Race riots in Philadelphia during the 1919 Red Summer

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Race riots in Philadelphia
Part of the Red Summer
25h and Pine street, where the May 9 riot took place
Date1919 Red Summer
LocationPhiladelphia, United States

There were a number of Race riots in Philadelphia during the 1919 Red Summer.


As more and more African-Americans moved from the south to the industrial north, they started to move into predominantly white neighborhoods. In 1918 there was already unrest when for four days starting July 25, there was a race riot in Chester and Philadelphia.[1] When things finally settled down 3 black and 2 white people had died from their injuries.[2]

May 1919[edit]

In Philadelphia, the black migration created very high tensions in the area surrounding Twenty-fifth and Pine streets. Making things worse a local gang had been terrorizing the new black tenants. On May 9, a large mob of white people clashed with a large black group. The mob then broke open the door at 2535 Pine street and tried to eject George Grahm and his black family who had moved there a week earlier. A number of people were later arrested.[3]

July 1919[edit]

The New York Times wrote an article that described two riots during the Red Summer, one on July 7th and 31st.[4] Authors Rucker & Upton talk about during a carnival, a large group of whites fought a group of blacks. The violence was quickly suppressed when over 100 police showed up and made arrests.[5]


This uprising was one of several incidents of civil unrest that took place during the so-called Red Summer of 1919. The Summer consisted of terrorist attacks on black communities, and white oppression, in over three dozen cities and counties. In most cases, white mobs attacked African-American neighborhoods. In some cases, black community groups resisted the attacks, especially in Chicago and Washington, D.C.. Most deaths occurred in rural areas during events like the Elaine Race Riot in Arkansas, where an estimated 100 to 240 black people and 5 white people were killed. Also occurring in 1919 were the Chicago Race Riot and Washington D.C. race riot which killed 38 and 39 people respectively, and with both having many more non-fatal injuries and extensive property damage reaching up into the millions of dollars.[4]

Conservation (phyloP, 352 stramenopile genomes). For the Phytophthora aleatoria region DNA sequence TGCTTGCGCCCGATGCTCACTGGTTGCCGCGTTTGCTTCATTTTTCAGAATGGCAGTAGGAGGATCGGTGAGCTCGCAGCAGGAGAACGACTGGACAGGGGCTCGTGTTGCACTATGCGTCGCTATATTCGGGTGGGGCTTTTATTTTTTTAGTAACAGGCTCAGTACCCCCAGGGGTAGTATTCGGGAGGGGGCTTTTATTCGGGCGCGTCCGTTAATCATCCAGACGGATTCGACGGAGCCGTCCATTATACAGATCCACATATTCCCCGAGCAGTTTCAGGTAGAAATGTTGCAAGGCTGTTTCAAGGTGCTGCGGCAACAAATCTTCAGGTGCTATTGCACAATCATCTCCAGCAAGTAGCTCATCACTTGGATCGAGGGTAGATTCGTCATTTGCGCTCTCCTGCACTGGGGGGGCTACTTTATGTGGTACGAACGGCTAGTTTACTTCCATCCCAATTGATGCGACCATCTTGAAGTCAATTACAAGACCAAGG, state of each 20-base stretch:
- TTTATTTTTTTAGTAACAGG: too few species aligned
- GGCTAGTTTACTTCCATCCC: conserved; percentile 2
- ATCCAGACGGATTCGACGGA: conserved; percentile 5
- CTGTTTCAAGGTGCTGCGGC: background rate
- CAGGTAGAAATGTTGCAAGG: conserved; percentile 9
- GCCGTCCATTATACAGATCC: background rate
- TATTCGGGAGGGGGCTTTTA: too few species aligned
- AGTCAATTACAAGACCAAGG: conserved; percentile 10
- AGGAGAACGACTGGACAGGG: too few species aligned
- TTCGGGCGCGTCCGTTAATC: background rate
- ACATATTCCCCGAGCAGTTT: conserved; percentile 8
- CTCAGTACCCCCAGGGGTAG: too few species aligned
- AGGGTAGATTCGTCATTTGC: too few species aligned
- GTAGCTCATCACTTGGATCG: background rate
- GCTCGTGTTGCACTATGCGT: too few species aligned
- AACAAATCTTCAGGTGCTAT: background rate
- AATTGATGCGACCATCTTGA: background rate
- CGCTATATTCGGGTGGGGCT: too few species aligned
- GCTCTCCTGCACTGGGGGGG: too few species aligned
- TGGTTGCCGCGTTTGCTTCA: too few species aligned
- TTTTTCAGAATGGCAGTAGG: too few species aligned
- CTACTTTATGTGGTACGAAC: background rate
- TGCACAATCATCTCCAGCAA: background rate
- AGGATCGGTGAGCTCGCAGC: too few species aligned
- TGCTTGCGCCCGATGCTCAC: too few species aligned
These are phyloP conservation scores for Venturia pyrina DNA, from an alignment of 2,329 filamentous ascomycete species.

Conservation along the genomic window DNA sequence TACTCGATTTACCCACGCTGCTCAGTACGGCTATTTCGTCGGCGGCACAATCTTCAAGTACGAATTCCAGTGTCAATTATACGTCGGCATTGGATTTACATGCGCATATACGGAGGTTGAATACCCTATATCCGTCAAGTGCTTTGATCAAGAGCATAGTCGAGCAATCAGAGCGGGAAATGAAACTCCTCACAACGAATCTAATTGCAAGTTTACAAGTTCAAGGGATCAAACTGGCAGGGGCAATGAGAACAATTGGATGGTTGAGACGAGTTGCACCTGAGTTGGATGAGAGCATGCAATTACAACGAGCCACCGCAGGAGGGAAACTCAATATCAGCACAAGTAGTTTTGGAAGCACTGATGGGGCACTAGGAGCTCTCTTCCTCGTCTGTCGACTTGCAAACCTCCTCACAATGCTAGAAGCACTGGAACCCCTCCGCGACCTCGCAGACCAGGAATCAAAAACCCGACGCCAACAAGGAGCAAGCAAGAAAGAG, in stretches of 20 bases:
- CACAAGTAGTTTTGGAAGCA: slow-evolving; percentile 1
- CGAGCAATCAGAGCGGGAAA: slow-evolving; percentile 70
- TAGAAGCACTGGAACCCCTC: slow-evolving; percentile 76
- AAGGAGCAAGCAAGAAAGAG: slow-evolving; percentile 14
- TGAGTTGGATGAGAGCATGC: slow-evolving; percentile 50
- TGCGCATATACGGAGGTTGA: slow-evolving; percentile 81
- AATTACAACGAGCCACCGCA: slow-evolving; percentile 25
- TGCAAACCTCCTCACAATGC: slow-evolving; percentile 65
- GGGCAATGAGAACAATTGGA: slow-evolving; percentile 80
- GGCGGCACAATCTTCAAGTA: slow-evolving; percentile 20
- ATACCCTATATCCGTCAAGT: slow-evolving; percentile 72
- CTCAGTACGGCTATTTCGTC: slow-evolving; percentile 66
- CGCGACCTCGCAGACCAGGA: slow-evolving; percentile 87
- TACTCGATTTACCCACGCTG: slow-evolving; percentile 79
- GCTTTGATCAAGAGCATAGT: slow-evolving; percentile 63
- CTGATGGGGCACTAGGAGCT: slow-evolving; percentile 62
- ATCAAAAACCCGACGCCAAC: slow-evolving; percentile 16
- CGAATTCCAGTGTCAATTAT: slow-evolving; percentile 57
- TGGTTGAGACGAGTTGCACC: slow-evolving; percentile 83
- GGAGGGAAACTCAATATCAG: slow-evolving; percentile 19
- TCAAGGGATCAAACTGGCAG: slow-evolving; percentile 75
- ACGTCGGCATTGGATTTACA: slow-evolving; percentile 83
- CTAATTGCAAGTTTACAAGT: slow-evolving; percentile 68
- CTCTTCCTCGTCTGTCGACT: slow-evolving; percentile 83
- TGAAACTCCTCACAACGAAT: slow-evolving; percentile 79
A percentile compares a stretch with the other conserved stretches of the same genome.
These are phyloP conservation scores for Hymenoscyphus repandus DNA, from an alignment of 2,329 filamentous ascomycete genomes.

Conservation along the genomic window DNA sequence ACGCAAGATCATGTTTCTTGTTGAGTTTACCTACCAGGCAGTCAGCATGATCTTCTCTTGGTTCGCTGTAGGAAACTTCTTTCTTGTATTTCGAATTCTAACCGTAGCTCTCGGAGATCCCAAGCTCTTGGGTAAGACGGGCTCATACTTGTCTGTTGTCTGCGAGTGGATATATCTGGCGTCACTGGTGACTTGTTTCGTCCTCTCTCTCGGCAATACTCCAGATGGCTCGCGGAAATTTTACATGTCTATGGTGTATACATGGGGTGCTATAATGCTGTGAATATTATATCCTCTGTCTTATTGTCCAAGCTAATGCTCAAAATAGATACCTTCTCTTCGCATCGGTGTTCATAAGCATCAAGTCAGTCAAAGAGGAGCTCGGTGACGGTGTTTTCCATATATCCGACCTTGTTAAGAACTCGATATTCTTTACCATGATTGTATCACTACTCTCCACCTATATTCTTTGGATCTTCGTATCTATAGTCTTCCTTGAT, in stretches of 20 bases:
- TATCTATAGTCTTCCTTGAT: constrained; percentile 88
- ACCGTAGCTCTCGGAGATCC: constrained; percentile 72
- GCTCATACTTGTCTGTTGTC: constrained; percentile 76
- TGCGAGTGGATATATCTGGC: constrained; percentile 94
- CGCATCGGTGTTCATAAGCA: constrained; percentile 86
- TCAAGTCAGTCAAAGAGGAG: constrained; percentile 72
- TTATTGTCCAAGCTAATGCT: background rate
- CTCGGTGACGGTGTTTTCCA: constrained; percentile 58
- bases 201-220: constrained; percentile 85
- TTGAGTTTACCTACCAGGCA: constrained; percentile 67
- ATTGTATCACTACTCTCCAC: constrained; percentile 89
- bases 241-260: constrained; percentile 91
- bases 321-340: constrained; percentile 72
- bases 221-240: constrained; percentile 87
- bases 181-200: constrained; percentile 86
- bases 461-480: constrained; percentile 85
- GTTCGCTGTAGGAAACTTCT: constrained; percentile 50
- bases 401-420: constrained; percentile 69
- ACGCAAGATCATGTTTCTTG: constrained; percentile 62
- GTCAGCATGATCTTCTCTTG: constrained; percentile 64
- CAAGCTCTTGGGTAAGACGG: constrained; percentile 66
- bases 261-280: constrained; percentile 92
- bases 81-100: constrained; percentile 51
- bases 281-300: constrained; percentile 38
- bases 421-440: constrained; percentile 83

See also[edit]




  • The Kansas City Sun (July 26, 1919). "Riot in Philadelphia". The Kansas City Sun. Kansas City, Missouri: N.C. Crews. pp. 1–8. ISSN 2166-8329. OCLC 21244408. Retrieved July 22, 2019.CS1 maint: ref=harv (link)
  • The New York Times (October 5, 1919). "For Action on Race Riot Peril". The New York Times. New York, NY: Adolph Ochs. ISSN 1553-8095. OCLC 1645522. Retrieved July 5, 2019.CS1 maint: ref=harv (link)
  • Rucker, Walter C.; Upton, James N. (2007). Encyclopedia of American Race Riots, Volume 2. Greenwood Publishing Group. ISBN 9780313333026.CS1 maint: ref=harv (link) - Total pages: 930
  • Voogd, Jan (2008). Race Riots and Resistance: The Red Summer of 1919. Peter Lang. ISBN 9781433100673.CS1 maint: ref=harv (link) - Total pages: 234